As for the tort of breach of the duty of good faith in a contractual relationship, it simply is not part of Pennsylvania law. Even if the clear statement by the Superior Court in Rutherfoord v. Presbyterian-University Hospital, 417 Pa.Super. 316, 612 A.2d 500, 506 n. 6 (1992) ("[I]t is well-settled that no such cause of action is recognized in Pennsylvania") were to be ignored, recent precedent from the Court of Appeals for the Third Circuit would have compelled the dismissal of this count. Parkway Garage, Inc. v. Philadelphia, 5 F.3d 685 (3d Cir. 1993) (reversing *716 jury award in favor of plaintiff on grounds that Pennsylvania does not recognize tort).


Before turning to the evidence, it is necessary to address a statute of limitations objection by Bethenergy to plaintiff's claim that his layoff violated ADEA. There is no dispute that plaintiff was laid off on October 5, 1990, Joint Pretrial Stip. at 3, and plaintiff has admitted in his deposition that he believed that his layoff was discriminatory at the time he received notice of the impending reduction in force at Bethenergy.[1] Bernard depo. 74-75, and Bernard depo. exhibit 3. Defendant's uncontradicted evidence is that Bethenergy gave notice of the layoff to Bernard on September 25, 1990 at the latest. McGuire affidavit, ¶ 12. Plaintiff's first complaint of discrimination was not even signed until August 3, 1991, a Saturday. Even assuming a filing date of Monday, August 5, 1991, plaintiff's administrative complaint was untimely. See 29 U.S.C. § 626(d) (2) (300 day time limit). Plaintiff is, therefore, precluded from any cause of action based on his termination.[2]


Plaintiff also asserts that Bethenergy discriminated against him on the basis of age by failing to hire him in May, 1991 as a plant foreman. It is not disputed that in April, 1991 Bethenergy sought to hire two plant foremen to fill two vacancies that had occurred as the result of retirement. McGuire affidavit, ¶ 16. Bernard applied for one of the positions, as did Ronald K. Riley, Thomas Sossong, James W. Carlisle, Ronald F. Davis, and George J. Tutko. Davis, with a date of birth of October 27, 1940, and Tutko, with a date of birth of April 17, 1944, were hired effective May 1, 1991. Bernard's date of birth is April 4, 1937. See Smith Affidavit Exhibit A (Davis personnel record); Exhibit B (Tutko personnel record); Plaintiff's Answers to Defendant's Request for Admissions Exhibit A (Bernard personnel record).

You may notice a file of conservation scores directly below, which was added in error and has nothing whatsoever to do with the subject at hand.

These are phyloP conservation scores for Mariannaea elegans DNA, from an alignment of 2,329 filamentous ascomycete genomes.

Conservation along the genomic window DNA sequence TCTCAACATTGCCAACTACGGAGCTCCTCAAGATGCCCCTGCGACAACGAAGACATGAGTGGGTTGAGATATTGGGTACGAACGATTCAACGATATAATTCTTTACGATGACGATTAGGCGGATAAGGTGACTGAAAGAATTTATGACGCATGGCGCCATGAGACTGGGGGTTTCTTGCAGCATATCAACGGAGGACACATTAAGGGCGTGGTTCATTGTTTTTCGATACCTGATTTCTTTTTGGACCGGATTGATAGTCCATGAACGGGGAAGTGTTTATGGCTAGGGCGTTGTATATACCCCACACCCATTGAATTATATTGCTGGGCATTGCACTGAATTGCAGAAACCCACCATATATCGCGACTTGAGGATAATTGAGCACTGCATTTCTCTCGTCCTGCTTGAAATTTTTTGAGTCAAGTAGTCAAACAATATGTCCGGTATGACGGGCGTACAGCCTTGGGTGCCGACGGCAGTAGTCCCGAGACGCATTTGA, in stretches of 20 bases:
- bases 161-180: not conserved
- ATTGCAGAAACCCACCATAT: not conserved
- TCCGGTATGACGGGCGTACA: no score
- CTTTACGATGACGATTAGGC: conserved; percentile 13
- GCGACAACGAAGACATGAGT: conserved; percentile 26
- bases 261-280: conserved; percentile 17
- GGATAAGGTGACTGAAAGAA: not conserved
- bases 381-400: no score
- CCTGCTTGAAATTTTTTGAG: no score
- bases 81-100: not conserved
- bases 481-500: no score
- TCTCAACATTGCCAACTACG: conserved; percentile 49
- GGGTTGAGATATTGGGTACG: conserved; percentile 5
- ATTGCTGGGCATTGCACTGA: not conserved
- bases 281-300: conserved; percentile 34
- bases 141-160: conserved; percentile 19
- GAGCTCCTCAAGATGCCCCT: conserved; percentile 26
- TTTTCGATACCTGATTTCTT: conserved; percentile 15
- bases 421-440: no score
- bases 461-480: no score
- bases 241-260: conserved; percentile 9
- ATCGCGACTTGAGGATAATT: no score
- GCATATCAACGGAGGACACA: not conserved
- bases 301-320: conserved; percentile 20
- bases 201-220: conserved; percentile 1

Disregarding all of the evidence concerning Davis and Tutko's superior qualifications, including Bernard's admission that "there's a few things ... that I would have been refreshed on," Bernard depo. at 70, while Bethenergy wanted experienced personnel who could step in without delay, Smith depo. at 42-44 and Smith depo. Exhibit 8, plaintiff fails to prove even a prima facie case of age discrimination.

The fourth element of a prima facie discrimination in hiring case under the ADEA is that a person "sufficiently younger to permit an inference of age discrimination," Maxfield v. Sinclair International, 766 F.2d 788, 793 (3d Cir.1985), cert. denied, 474 U.S. 1057, 106 S. Ct. 796, 88 L. Ed. 2d 773 (1986), received a job that plaintiff did not. Neither Tutko nor Davis, at ages 47 years and 50 years 6 months respectively, were significantly younger than Bernard, who was age 54. See Maxfield, supra (20 years difference is significant) Cf. Hill v. Bethlehem Steel Corp., 729 F. Supp. 1071, 1074 n. 5 (E.D.Pa.1989) (3 *717 years and 6 years not significant) aff'd w/o op. 902 F.2d 1560 (3d Cir.1990).[3]